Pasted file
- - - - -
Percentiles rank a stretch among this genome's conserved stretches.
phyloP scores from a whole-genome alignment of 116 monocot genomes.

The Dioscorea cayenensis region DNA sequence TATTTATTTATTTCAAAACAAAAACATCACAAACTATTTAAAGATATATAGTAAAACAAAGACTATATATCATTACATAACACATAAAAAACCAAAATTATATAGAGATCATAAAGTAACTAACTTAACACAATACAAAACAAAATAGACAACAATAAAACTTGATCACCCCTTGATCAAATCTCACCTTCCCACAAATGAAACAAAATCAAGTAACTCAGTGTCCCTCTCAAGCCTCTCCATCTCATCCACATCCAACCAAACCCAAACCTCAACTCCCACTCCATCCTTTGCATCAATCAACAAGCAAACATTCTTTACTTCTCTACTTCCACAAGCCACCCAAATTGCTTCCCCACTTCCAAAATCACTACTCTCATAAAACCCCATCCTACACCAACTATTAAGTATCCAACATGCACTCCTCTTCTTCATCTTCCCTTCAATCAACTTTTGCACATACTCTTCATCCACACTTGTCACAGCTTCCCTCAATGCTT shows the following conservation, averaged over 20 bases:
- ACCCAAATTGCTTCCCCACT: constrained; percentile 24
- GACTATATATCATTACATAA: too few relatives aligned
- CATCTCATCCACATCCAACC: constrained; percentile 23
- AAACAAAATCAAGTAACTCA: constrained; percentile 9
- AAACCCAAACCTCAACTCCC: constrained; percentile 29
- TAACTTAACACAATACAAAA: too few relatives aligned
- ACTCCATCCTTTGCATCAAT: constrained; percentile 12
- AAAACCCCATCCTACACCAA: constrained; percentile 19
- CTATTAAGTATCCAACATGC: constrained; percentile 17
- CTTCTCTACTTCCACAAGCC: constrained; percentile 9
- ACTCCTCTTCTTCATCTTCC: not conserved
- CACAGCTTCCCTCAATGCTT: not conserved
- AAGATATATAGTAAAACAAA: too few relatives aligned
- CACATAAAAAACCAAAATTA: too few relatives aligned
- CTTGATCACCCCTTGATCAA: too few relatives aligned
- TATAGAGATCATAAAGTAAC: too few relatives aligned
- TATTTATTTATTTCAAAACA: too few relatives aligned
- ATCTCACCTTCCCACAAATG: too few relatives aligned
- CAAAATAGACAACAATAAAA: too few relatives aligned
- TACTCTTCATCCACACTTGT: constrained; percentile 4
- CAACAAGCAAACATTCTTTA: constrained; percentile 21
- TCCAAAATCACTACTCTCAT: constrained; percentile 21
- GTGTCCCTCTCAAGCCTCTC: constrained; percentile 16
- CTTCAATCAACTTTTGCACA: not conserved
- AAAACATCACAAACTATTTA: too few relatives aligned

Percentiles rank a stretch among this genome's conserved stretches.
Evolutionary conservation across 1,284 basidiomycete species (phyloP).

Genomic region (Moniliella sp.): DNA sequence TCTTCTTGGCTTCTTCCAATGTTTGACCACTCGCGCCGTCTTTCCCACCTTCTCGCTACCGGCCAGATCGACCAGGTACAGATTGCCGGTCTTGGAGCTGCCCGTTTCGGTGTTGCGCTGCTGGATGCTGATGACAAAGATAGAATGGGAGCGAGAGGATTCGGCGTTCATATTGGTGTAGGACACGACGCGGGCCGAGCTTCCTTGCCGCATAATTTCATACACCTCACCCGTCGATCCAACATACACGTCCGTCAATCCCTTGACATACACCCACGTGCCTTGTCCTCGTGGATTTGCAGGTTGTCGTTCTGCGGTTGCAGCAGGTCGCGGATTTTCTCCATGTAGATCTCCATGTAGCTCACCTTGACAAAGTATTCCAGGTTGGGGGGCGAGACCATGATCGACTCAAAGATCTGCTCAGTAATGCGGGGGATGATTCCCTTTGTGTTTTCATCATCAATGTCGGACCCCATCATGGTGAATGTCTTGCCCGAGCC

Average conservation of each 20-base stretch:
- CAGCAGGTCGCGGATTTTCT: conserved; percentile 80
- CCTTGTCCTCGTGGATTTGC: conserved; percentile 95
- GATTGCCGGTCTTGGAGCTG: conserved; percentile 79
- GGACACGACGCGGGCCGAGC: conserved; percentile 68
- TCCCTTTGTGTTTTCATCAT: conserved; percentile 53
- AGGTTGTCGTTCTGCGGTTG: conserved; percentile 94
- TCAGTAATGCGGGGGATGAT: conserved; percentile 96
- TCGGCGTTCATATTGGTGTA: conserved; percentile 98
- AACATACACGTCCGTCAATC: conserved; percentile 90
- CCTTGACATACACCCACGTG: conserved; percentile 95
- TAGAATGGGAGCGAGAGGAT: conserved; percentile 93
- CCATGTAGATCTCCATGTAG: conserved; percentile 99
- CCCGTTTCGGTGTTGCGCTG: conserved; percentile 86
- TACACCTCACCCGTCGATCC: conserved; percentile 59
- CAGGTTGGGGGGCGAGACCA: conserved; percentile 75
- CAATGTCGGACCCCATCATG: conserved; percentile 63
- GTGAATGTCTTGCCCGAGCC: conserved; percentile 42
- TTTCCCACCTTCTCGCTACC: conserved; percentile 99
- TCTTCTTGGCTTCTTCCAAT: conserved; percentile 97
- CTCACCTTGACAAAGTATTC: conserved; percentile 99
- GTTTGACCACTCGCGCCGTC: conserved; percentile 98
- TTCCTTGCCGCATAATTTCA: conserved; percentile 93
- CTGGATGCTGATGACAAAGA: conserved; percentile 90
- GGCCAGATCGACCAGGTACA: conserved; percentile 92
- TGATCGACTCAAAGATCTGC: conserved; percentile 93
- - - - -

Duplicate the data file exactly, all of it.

Percentiles rank a stretch among this genome's conserved stretches.
phyloP scores from a whole-genome alignment of 116 monocot genomes.

The Dioscorea cayenensis region DNA sequence TATTTATTTATTTCAAAACAAAAACATCACAAACTATTTAAAGATATATAGTAAAACAAAGACTATATATCATTACATAACACATAAAAAACCAAAATTATATAGAGATCATAAAGTAACTAACTTAACACAATACAAAACAAAATAGACAACAATAAAACTTGATCACCCCTTGATCAAATCTCACCTTCCCACAAATGAAACAAAATCAAGTAACTCAGTGTCCCTCTCAAGCCTCTCCATCTCATCCACATCCAACCAAACCCAAACCTCAACTCCCACTCCATCCTTTGCATCAATCAACAAGCAAACATTCTTTACTTCTCTACTTCCACAAGCCACCCAAATTGCTTCCCCACTTCCAAAATCACTACTCTCATAAAACCCCATCCTACACCAACTATTAAGTATCCAACATGCACTCCTCTTCTTCATCTTCCCTTCAATCAACTTTTGCACATACTCTTCATCCACACTTGTCACAGCTTCCCTCAATGCTT shows the following conservation, averaged over 20 bases:
- ACCCAAATTGCTTCCCCACT: constrained; percentile 24
- GACTATATATCATTACATAA: too few relatives aligned
- CATCTCATCCACATCCAACC: constrained; percentile 23
- AAACAAAATCAAGTAACTCA: constrained; percentile 9
- AAACCCAAACCTCAACTCCC: constrained; percentile 29
- TAACTTAACACAATACAAAA: too few relatives aligned
- ACTCCATCCTTTGCATCAAT: constrained; percentile 12
- AAAACCCCATCCTACACCAA: constrained; percentile 19
- CTATTAAGTATCCAACATGC: constrained; percentile 17
- CTTCTCTACTTCCACAAGCC: constrained; percentile 9
- ACTCCTCTTCTTCATCTTCC: not conserved
- CACAGCTTCCCTCAATGCTT: not conserved
- AAGATATATAGTAAAACAAA: too few relatives aligned
- CACATAAAAAACCAAAATTA: too few relatives aligned
- CTTGATCACCCCTTGATCAA: too few relatives aligned
- TATAGAGATCATAAAGTAAC: too few relatives aligned
- TATTTATTTATTTCAAAACA: too few relatives aligned
- ATCTCACCTTCCCACAAATG: too few relatives aligned
- CAAAATAGACAACAATAAAA: too few relatives aligned
- TACTCTTCATCCACACTTGT: constrained; percentile 4
- CAACAAGCAAACATTCTTTA: constrained; percentile 21
- TCCAAAATCACTACTCTCAT: constrained; percentile 21
- GTGTCCCTCTCAAGCCTCTC: constrained; percentile 16
- CTTCAATCAACTTTTGCACA: not conserved
- AAAACATCACAAACTATTTA: too few relatives aligned

Percentiles rank a stretch among this genome's conserved stretches.
Evolutionary conservation across 1,284 basidiomycete species (phyloP).

Genomic region (Moniliella sp.): DNA sequence TCTTCTTGGCTTCTTCCAATGTTTGACCACTCGCGCCGTCTTTCCCACCTTCTCGCTACCGGCCAGATCGACCAGGTACAGATTGCCGGTCTTGGAGCTGCCCGTTTCGGTGTTGCGCTGCTGGATGCTGATGACAAAGATAGAATGGGAGCGAGAGGATTCGGCGTTCATATTGGTGTAGGACACGACGCGGGCCGAGCTTCCTTGCCGCATAATTTCATACACCTCACCCGTCGATCCAACATACACGTCCGTCAATCCCTTGACATACACCCACGTGCCTTGTCCTCGTGGATTTGCAGGTTGTCGTTCTGCGGTTGCAGCAGGTCGCGGATTTTCTCCATGTAGATCTCCATGTAGCTCACCTTGACAAAGTATTCCAGGTTGGGGGGCGAGACCATGATCGACTCAAAGATCTGCTCAGTAATGCGGGGGATGATTCCCTTTGTGTTTTCATCATCAATGTCGGACCCCATCATGGTGAATGTCTTGCCCGAGCC

Average conservation of each 20-base stretch:
- CAGCAGGTCGCGGATTTTCT: conserved; percentile 80
- CCTTGTCCTCGTGGATTTGC: conserved; percentile 95
- GATTGCCGGTCTTGGAGCTG: conserved; percentile 79
- GGACACGACGCGGGCCGAGC: conserved; percentile 68
- TCCCTTTGTGTTTTCATCAT: conserved; percentile 53
- AGGTTGTCGTTCTGCGGTTG: conserved; percentile 94
- TCAGTAATGCGGGGGATGAT: conserved; percentile 96
- TCGGCGTTCATATTGGTGTA: conserved; percentile 98
- AACATACACGTCCGTCAATC: conserved; percentile 90
- CCTTGACATACACCCACGTG: conserved; percentile 95
- TAGAATGGGAGCGAGAGGAT: conserved; percentile 93
- CCATGTAGATCTCCATGTAG: conserved; percentile 99
- CCCGTTTCGGTGTTGCGCTG: conserved; percentile 86
- TACACCTCACCCGTCGATCC: conserved; percentile 59
- CAGGTTGGGGGGCGAGACCA: conserved; percentile 75
- CAATGTCGGACCCCATCATG: conserved; percentile 63
- GTGAATGTCTTGCCCGAGCC: conserved; percentile 42
- TTTCCCACCTTCTCGCTACC: conserved; percentile 99
- TCTTCTTGGCTTCTTCCAAT: conserved; percentile 97
- CTCACCTTGACAAAGTATTC: conserved; percentile 99
- GTTTGACCACTCGCGCCGTC: conserved; percentile 98
- TTCCTTGCCGCATAATTTCA: conserved; percentile 93
- CTGGATGCTGATGACAAAGA: conserved; percentile 90
- GGCCAGATCGACCAGGTACA: conserved; percentile 92
- TGATCGACTCAAAGATCTGC: conserved; percentile 93